Greetings. We forgot to mention in Fugs & Pieces on Friday that we wouldn’t be posting as normal today, because it’s the day the U.S. is observing the federal Juneteenth holiday — which was only made official last year. In the above photo, the blue and red banner — shown here flying at the California state Capitol in Sacramento — is the Juneteenth flag.
If you’re not in the U.S., you might not know about Juneteenth — and the sad fact is, even if you are in the U.S., this may also be true (or you may only recently have heard of it). Part of the problem is how selective and inconsistent the teaching of history is; to use myself as an example, none of the educational institutions I attended — and I’m including college, where I was an American Studies major and took classes specific to this time period — even mentioned the word “Juneteenth,” much less told us about it. I’m embarrassed by that, both on their behalf and on my own. In simple terms, Juneteenth honors June 19, 1865, the date when enslaved Black people in Texas learned they were free… two and a half years after the Emancipation Proclamation went into effect. Though not all states received the news at the same time, Black Americans for years have rallied around Juneteenth as a kind of second Independence Day, with the first such celebrations marked in 1866. It’s unfortunately only recently that everyone else caught up on its significance.
The National Museum of African-American History and Culture has a Juneteenth primer that includes suggested reading and resources for discussing it with your kids, and reporter Derrick Bryson Taylor wrote one for The New York Times. TIME spoke to Black activists, many of whom fought to have it recognized as a federal holiday, about how to honor the day. It ends thusly:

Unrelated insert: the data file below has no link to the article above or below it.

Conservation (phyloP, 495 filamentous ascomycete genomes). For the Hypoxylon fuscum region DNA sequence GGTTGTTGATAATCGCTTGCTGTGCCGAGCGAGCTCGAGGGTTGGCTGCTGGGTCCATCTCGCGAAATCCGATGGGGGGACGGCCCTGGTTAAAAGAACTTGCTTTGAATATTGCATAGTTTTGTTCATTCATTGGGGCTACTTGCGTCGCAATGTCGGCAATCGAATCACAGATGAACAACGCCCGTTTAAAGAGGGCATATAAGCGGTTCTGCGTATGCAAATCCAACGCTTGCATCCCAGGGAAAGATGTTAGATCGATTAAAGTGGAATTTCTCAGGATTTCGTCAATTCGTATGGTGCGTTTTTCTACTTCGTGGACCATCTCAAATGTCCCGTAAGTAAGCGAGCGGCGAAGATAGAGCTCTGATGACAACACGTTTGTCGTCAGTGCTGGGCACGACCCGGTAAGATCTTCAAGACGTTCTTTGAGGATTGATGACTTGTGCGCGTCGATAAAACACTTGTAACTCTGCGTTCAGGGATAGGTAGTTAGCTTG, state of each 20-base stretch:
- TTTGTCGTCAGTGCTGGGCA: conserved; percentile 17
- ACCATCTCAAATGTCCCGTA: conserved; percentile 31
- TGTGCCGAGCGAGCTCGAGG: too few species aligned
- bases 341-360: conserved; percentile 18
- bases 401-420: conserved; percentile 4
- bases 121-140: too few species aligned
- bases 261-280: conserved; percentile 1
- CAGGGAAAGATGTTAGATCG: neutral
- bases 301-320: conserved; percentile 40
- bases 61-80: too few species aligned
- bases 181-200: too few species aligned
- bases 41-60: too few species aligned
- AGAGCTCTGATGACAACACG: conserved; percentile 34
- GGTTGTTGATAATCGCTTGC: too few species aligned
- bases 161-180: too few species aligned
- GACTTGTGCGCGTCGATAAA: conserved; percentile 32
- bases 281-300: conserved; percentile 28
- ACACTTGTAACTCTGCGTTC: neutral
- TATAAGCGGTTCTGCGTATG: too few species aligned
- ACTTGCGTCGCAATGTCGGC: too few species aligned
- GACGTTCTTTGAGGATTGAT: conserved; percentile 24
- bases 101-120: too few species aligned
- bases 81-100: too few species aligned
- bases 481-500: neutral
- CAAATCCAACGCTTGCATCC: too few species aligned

But Juneteenth activists also hope that the holiday will encourage people to talk about what is needed to end racial disparities year-round. “Juneteenth ain’t a Black thing, not a Texas thing. It’s about freedom for everybody,” says [95-year old activist Opal] Lee. “As long as we have joblessness, homelessness, and health care that some can get and others can’t, and climate change—all these things need to be addressed for us to be free.”
And to my earlier point about education: The fact that Juneteenth slid under so many radars is just one symptom of how history curricula are created through a very white lens. Things like the Critical Race Theory academic framework and Nikole Hannah-Jones’s 1619 Project try to combat this, but both have been unjustly weaponized by bad-faith actors who misrepresent what their purpose is. The NAACP Legal Defense Fund has a page explaining what Critical Race Theory is and isn’t, and John Oliver’s writers also put together an excellent episode about this.
If you have other resources or reading to share, please do so in the comments (just as a reminder, if you include a link in your comment, the system automatically puts it into moderation, but that will be temporary and your comment will appear shortly). Thank you so much, and we’ll see you tomorrow.